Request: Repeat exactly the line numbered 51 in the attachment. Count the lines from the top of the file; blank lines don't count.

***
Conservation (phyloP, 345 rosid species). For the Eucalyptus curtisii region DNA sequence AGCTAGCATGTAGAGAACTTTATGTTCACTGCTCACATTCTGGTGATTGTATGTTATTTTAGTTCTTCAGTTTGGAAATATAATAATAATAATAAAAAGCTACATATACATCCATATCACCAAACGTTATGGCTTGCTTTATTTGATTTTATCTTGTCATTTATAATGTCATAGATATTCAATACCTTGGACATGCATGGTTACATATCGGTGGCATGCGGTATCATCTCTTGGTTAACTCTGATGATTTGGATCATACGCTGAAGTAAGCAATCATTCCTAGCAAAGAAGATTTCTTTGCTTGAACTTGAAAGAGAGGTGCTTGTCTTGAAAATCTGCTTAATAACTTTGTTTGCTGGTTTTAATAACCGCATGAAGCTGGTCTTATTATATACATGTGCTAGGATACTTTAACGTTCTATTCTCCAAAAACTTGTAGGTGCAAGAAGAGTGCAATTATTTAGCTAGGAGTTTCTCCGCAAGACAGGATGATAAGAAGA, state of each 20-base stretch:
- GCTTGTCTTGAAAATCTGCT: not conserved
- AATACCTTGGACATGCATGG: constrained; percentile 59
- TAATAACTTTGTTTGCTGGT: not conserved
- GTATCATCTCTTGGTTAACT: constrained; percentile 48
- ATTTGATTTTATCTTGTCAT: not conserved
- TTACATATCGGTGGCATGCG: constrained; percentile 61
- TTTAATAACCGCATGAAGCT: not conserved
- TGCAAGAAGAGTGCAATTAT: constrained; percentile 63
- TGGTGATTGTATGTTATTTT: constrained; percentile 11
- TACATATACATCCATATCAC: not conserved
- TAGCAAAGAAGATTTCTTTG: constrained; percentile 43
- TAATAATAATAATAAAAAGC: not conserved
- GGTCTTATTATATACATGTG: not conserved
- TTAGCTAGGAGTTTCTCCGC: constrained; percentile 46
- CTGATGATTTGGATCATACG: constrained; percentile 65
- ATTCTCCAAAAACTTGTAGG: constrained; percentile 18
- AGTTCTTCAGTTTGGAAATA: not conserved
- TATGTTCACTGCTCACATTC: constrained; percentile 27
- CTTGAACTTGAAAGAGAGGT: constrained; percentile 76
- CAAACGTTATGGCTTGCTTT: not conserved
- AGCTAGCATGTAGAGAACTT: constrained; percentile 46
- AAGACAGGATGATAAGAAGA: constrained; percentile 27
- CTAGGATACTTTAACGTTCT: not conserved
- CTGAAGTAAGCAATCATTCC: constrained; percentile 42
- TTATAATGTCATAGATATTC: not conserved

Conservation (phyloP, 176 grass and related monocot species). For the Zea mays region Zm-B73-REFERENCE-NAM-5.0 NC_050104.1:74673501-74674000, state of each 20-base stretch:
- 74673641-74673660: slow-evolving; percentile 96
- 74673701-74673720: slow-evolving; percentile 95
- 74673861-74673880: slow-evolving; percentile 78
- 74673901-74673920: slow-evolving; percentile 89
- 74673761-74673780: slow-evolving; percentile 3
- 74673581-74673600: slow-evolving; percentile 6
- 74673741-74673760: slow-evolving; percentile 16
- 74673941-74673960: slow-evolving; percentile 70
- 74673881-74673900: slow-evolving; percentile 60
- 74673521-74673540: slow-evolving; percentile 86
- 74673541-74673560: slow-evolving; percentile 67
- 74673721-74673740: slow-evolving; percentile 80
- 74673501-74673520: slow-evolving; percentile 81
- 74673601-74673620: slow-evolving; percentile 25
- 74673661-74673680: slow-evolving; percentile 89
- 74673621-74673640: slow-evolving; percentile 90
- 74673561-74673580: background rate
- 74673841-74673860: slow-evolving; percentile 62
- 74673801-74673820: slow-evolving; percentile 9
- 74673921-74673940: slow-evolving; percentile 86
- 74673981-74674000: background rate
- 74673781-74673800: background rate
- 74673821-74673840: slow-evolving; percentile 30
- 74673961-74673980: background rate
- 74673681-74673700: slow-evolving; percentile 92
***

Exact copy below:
- 74673961-74673980: background rate